To Lord Kames
LS:3 Scottish Record Office
London, Octr. 21, 17614
My dear Lord,
It is long since I have afforded myself the Pleasure of writing to you. As I grow in Years I find I grow more indolent, and more apt to procrastinate. I am indeed a bad Correspondent; but what avails Confession without Amendment!
When I come so late with my Thanks for your truly valuable Introduction to the Art of Thinking, can I have any Right to enquire after your Elements of Criticism?5 I promise myself no small Satisfaction in perusing that Work also, when it shall appear. By the first you sow thick in the young Mind, the Seeds of Good Sense concerning moral Conduct, which as they grow and are transplanted into Life must greatly adorn the Character, and promote the Happiness of the Person. Permit me to say, that I think I never saw more solid useful Matter contain’d in so small a Compass, and yet the Method and Expression so clear, that the Brevity occasions no Obscurity. In the other, you will by alluring Youth to the Practice of reasoning, strengthen their Judgment, improve and enlarge their Understanding, and increase their Abilities of being useful. To produce the Number of valuable Men necessary in a Nation for its Prosperity, there is much more Hope from Schemes of early Institution than from those of Reformation. And as the Power of a single Man to do National Service, in particular Situations of Influence, is often immensely great; a Writer can hardly conceive the Good he may be doing when engag’d in Works of this kind. I cannot therefore but wish you would publish it as soon as your other important Employments will permit you to give it the finishing Hand.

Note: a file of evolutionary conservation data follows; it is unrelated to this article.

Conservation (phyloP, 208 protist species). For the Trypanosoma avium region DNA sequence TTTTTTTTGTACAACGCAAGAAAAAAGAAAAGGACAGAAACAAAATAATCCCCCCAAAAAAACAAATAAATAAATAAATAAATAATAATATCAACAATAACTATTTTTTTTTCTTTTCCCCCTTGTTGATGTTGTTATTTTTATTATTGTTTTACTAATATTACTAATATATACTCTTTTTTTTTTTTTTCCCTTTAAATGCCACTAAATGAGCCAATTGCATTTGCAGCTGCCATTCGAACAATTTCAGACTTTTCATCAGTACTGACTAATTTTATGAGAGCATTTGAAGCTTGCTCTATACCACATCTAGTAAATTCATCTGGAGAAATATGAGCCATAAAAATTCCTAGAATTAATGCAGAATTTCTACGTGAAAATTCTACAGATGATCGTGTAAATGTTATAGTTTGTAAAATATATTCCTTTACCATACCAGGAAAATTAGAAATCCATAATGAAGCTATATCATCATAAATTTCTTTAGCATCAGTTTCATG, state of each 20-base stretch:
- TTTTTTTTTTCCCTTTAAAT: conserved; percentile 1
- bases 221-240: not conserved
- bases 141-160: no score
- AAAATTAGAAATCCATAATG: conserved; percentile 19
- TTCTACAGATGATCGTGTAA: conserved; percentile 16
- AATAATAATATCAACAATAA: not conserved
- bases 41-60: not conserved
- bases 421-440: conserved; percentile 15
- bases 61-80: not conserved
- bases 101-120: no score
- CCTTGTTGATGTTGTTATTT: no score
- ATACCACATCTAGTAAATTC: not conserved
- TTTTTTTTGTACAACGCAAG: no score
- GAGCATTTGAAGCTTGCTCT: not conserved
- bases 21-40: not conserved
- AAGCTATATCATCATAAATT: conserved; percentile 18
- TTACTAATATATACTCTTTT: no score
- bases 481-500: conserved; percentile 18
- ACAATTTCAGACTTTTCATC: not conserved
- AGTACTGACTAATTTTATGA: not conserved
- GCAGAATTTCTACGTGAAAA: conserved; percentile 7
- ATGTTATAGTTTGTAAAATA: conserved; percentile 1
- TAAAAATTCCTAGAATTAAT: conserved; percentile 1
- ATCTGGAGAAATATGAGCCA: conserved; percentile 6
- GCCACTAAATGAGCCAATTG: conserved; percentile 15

With these Sentiments you will not doubt my being serious in the Intention of finishing my Art of Virtue.6 ’Tis not a mere ideal Work. I plann’d it first in 1732. I have from time to time made and caus’d to be made Experiments of the Method, with Success. The Materials have been growing ever since; the Form only is now to be given; in which I purpose employing my first Leisure after my Return to my other Country.